The voices of Tax Policy Center's researchers and staff
The great architect Louis Sullivan once wrote, “form follows function.” I can’t help but wonder if, in the less stable world of tax, new IRS forms follow dysfunction.
In 2017, President Trump promised that, “Under our plan, 95 percent of Americans will be able to file their tax returns on a single page without having to keep receipts, fill out schedules, or track endless paperwork. We're giving hardworking Americans their time back, and we're giving them their money back.”
Among the many changes wrought by the resulting Tax Cut and Jobs Act (TCJA) were the births of multiple new tax forms, including a new Form 1040 and a new tax withholding Form W-4. Their stated aim was to simplify tax filing.
That’s not quite what happened.
Post TCJA, the IRS cast aside the familiar 80-year-old 1040A short form, the nearly 40-year-old abbreviated Form 1040EZ, and the traditional Form 1040. The agency replaced them all with a shorter, two-page, 23-line 1040 that tried to achieve Congress’ pledge to acrobatically cram the form onto a postcard. But it could only attempt to do so by adding six schedules.
The new Form 1040 caused considerable confusion, frustration, and ridicule. My Tax Policy Center colleague Howard Gleckman called it a “slight of hand gimmick… little more than a public relations stunt” And he noted it still didn’t fit on a postcard.
Then-National Taxpayer Advocate Nina Olson predicted that the new Form 1040 “will cause additional complexity and hassle for many taxpayers and preparers,” increase the risk of transcription errors, and result in higher bills from tax practitioners.
Now the IRS is attempting to make amends. Modestly.
The New, New Form 1040
On July 11, the IRS released a new draft Form 1040 reordering information and adding back to the Form 1040 data that had been on the supporting schedules. One commentator notes, with nostalgia and some exaggeration, that “everything old is new again.” Another says it’s still “definitely not a postcard. More like a greeting card. Or a sympathy one, maybe.”
The latest draft is more than a tune-up but less than an overhaul. Among the key changes from last year: It returns the standard deduction and income reporting and reconciliation to the first page of the income tax return (now including capital gains), it ends the page with taxable income, separates tax credits, moves signature lines to page 2, and pares those six supplementary schedules to three.
Oh, yes, there’s also a new tax form available for those 65 and older, the 1040-SR (an idea proposed by Henry Bloch 45 years ago), mandated by the Bipartisan Budget Act of 2018.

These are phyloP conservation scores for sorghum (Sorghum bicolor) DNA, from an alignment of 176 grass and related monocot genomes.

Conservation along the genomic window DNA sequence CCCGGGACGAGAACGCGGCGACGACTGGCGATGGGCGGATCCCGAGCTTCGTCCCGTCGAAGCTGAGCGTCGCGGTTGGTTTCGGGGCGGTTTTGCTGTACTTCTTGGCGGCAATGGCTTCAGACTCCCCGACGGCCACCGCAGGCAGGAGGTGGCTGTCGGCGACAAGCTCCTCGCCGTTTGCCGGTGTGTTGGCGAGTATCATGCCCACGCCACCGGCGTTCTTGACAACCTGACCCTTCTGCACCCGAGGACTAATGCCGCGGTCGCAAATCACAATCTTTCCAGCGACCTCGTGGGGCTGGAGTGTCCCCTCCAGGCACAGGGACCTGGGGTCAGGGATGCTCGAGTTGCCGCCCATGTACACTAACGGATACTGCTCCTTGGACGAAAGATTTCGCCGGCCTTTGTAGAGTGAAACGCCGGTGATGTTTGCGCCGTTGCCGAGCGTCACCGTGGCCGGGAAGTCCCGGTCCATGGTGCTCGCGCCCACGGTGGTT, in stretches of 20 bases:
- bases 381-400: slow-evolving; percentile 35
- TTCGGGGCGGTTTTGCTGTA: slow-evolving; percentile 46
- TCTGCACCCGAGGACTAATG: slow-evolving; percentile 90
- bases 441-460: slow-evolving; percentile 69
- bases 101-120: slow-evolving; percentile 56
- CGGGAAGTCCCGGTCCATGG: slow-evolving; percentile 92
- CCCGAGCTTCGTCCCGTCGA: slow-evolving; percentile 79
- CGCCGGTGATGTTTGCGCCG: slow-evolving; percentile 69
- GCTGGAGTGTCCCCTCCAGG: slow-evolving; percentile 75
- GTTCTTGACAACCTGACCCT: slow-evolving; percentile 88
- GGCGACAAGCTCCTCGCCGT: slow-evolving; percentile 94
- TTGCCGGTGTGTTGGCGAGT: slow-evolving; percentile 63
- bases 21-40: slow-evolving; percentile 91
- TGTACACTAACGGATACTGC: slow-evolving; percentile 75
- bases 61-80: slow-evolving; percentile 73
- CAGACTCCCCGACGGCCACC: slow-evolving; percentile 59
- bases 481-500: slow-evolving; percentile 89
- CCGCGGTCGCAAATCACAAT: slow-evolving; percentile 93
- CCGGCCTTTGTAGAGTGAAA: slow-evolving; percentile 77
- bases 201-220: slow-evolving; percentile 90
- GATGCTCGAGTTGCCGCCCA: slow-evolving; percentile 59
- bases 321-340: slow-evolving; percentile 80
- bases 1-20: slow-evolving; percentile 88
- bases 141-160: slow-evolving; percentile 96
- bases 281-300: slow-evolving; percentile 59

Form W-4, Too
Then there’s the new W-4 that enables employees to establish or adjust their income tax withholding. Because the TCJA made significant changes to the individual income tax, the IRS released a revised Form W-4 for 2019 in June 2018 and undertook an extensive campaign, including over a dozen press releases, to urge filers to take a “Paycheck Checkup” with its Withholding Calculator and, if necessary, complete a new W-4 form.
But few taxpayers recalculated their withholding—less than one in five, according to one survey. If it took Taxpayer Advocate Olson three tries to get her withholding correct, you know improvement was needed.
And tax practitioners complained that the new W-4 added compliance burdens, reduced accuracy, compromised employee privacy, disadvantaged small businesses, and required more education of employers and employees. In response, the Treasury Department delayed implementation of a new form until 2020.
This August, the IRS released a second redesigned draft W-4 for 2020 and replaced its online calculator with an improved mobile-friendly Withholding Estimator. It says the new W-4 “uses a building block approach that replaces complicated worksheets with straightforward questions” to improve accuracy. It’s too early to tell whether it will work.
So why does this matter?
First, it illustrates the tax code’s complexity and how difficult it is to simplify forms without first simplifying the underlying law. And it reaffirms that reconfiguring a set of tax forms is not real simplification.
Second, it is a reminder that 95 percent of taxpayers now use do-it-yourself software with a Q&A format or employ return preparers to file for them, which blunts and masks the impact of complexity—few taxpayers actually fill in a Form 1040 by hand anymore.
Third, the form revisions highlight the need for real reform in tax administration: The IRS is coping with budget and staff cuts, declining customer service and enforcement, and mandates to implement new laws. At the same time, urgent IT needs are unmet. It is a constant struggle to repair the tax administration ship while navigating tax seasons successfully. If basic forms require repetitive revisions, what deeper, less visible functions need attention?
Posts and comments are solely the opinion of the author and not that of the Tax Policy Center, Urban Institute, or Brookings Institution.
Share this page
Andrew Harnik/AP Photo